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Selected tag(s): New Mexico

Amid an oil and gas boom, New Mexico legislators need to refill regulators’ tanks

As lawmakers convene in Santa Fe for the current legislative session, they face a state transformed by an oil and gas boom. Expanded oil and gas drilling has made New Mexico the No. 3 oil producer in the nation and is transforming large swaths of the state’s landscape.

However, while oil and gas production has skyrocketed over the past decade, years of funding cuts under former Gov. Susana Martinez have left New Mexico’s energy and environmental agencies unable to guarantee oil and gas operations take place safely and responsibly.

The state’s leaders can chart a new course this year by ensuring these agencies have the resources they need to keep pace with industry’s growth and protect the health, air and water of New Mexicans across the state. This will mean going above and beyond the budget proposed for these agencies by Gov. Lujan Grisham in order to get vital regulators back on their feet.

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New Mexico legislation marks new focus on improved oil and gas oversight under Gov. Lujan Grisham

By Jon Goldstein and Nichole Saunders

When New Mexico legislators adjourned last Saturday, they had a long list of accomplishments for the first session under Gov. Lujan Grisham’s executive leadership. Near the top of that list is a bill that, once signed, will mark the first major legislative reform for the state’s oil and gas industry in over a decade.

House Bill 546 has significant implications for how the state oversees its large and growing oil and gas industry. This includes restoring crucial powers to the state’s main oil and gas regulator and enabling it to protect the state’s air and water resources from oil and gas pollution, as well as clarifying how New Mexico manages the massive volume of oilfield wastewater, or “produced water,” generated by operators. These reforms, championed by Sen. Richard Martinez, Rep. Nathan Small and Rep. Matthew McQueen will begin to deliver oil and gas policy that New Mexicans can be proud of.

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No time to waste: What lies ahead in New Mexico on methane policy?

The Cabinet Room was buzzing with (clean) energy on Tuesday as New Mexico Gov. Michelle Lujan Grisham was joined by her Energy Minerals and Natural Resources (EMNRD) Secretary Sarah Cottrell Propst and Environment Secretary Jim Kenney to sign one of the strongest climate executive orders in the nation.

Crucially, the order also directs New Mexico’s state agencies to move expeditiously and develop comprehensive, statewide methane regulations to cut energy wasted from the oil and gas industry and improve air quality.

Now the question becomes, “what next?”

Governor Lujan Grisham made her wishes for a speedy methane rule development clear in the executive order, directing her EMNRD and Environment Department to enact rules “as soon as practicable.”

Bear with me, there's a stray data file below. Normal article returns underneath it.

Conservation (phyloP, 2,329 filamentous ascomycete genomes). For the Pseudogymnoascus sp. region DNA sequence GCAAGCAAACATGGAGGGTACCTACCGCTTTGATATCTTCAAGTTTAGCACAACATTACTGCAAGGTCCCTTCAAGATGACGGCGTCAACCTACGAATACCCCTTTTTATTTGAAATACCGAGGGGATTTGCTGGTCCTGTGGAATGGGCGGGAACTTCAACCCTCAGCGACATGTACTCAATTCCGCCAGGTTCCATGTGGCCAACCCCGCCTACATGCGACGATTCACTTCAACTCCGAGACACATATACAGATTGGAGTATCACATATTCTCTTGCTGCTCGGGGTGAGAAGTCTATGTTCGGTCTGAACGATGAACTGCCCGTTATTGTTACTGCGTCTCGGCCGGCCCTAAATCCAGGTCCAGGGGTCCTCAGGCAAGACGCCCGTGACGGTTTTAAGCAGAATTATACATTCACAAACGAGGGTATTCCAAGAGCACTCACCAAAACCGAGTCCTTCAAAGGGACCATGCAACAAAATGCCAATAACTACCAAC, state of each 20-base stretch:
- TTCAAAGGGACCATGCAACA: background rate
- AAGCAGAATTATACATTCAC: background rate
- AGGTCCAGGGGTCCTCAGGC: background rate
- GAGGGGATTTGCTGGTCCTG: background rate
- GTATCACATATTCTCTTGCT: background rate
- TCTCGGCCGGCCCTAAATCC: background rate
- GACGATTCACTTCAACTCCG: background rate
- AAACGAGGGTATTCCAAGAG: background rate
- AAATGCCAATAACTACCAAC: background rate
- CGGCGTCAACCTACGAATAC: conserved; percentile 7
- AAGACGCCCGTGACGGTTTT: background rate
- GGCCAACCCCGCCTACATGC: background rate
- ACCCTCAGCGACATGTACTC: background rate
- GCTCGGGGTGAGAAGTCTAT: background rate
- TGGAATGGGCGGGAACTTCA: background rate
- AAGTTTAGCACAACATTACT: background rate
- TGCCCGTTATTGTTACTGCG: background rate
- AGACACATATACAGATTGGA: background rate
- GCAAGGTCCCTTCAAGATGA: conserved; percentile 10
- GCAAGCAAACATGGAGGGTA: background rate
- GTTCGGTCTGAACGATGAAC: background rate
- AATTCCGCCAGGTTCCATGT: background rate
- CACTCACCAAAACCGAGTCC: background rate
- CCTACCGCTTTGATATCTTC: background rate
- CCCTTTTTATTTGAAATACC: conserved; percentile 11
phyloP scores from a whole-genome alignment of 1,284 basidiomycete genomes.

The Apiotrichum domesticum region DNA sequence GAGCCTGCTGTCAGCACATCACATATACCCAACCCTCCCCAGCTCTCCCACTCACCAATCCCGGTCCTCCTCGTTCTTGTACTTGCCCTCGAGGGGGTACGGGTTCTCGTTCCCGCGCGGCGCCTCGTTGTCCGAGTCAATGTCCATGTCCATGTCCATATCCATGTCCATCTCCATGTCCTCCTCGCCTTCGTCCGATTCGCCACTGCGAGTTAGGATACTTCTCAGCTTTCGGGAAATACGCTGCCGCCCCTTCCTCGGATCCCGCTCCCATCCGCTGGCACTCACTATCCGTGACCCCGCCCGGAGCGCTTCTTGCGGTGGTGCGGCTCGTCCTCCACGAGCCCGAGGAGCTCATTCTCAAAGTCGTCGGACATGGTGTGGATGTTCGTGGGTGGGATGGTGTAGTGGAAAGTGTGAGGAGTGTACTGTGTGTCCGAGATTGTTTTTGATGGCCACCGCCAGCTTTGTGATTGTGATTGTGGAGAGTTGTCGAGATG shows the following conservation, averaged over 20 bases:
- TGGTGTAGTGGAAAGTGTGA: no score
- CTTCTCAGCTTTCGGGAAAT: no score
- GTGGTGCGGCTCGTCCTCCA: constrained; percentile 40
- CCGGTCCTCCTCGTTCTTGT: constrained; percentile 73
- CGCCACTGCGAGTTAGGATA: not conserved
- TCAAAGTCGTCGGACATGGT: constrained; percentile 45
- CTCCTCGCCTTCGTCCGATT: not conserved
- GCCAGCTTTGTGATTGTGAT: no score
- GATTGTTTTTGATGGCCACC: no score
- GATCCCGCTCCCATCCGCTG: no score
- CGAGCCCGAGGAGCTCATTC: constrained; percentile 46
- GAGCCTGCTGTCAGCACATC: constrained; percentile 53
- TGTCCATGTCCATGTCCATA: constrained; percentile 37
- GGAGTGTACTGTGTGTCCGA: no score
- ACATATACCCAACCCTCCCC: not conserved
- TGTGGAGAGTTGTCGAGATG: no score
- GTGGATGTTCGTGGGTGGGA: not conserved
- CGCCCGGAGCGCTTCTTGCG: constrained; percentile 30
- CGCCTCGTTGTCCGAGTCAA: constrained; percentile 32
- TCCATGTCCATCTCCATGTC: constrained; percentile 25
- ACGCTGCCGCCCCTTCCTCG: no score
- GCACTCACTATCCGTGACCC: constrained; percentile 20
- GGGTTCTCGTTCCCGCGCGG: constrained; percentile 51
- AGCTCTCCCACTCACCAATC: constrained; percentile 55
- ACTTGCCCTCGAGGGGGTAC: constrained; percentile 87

And she set a high bar for the strength and inclusiveness of the methane rules when she said that, “Our goal is to eclipse states that are successfully doing this work.”

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EPA-New Mexico wastewater report is a conversation starter, not the final word

This blog was co-authored by Colin Leyden and Nichole Saunders

The Environmental Protection Agency and the outgoing Martinez administration in New Mexico have produced a draft white paper and solicited comments on potential ways to reuse or manage the growing volume of wastewater produced by the state’s oil and gas industry.

While the paper is a helpful outline of current produced water policy, New Mexico decision-makers should view it as a conversation starter and not the final word. When it comes to answering questions about whether the oil and gas industry’s wastewater can be safely reused for other purposes, like food crops, livestock or, as the white paper even suggests, drinking water, there are a number of other serious factors to be considered.

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WATCH: New Mexico Residents Cheer BLM for Tackling Methane Waste

Last month the Bureau of Land Management took a much needed step to prevent the oil and gas industry from needlessly wasting American energy resources.

For oil and gas companies operating on public and tribal lands, the new standards will reduce the amount of methane that operators can leak, vent or burn into the atmosphere. These methane emissions result in massive amount of energy waste that translates to lost revenues for federal taxpayers and tribes. One recent analysis suggests that without these standards, taxpayers could lose out on more than $800 million in royalty revenue over the next decade. Read More »

Posted in Air Quality, BLM Methane, Methane, Natural Gas, New Mexico / Also tagged | Comments are closed

What the New NASA ‘Hot Spot’ Study Tells Us About Methane Leaks

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Look up in New Mexico and on most days you’ll see the unmistakable blue skies that make the Southwest so unique.

But there’s also something hovering over the Four Corners that a naked eye can’t detect:  A 2,500-square mile cloud of methane, the highest concentration of the heat-trapping pollution anywhere in the United States. The Delaware-sized hot-spot was first reported in a study  two years ago.

At the time, researchers were confident the cloud was associated with fossil fuels, but unsure of the precise sources. Was it occurring naturally from the region’s coal beds or coming from a leaky oil and gas industry?

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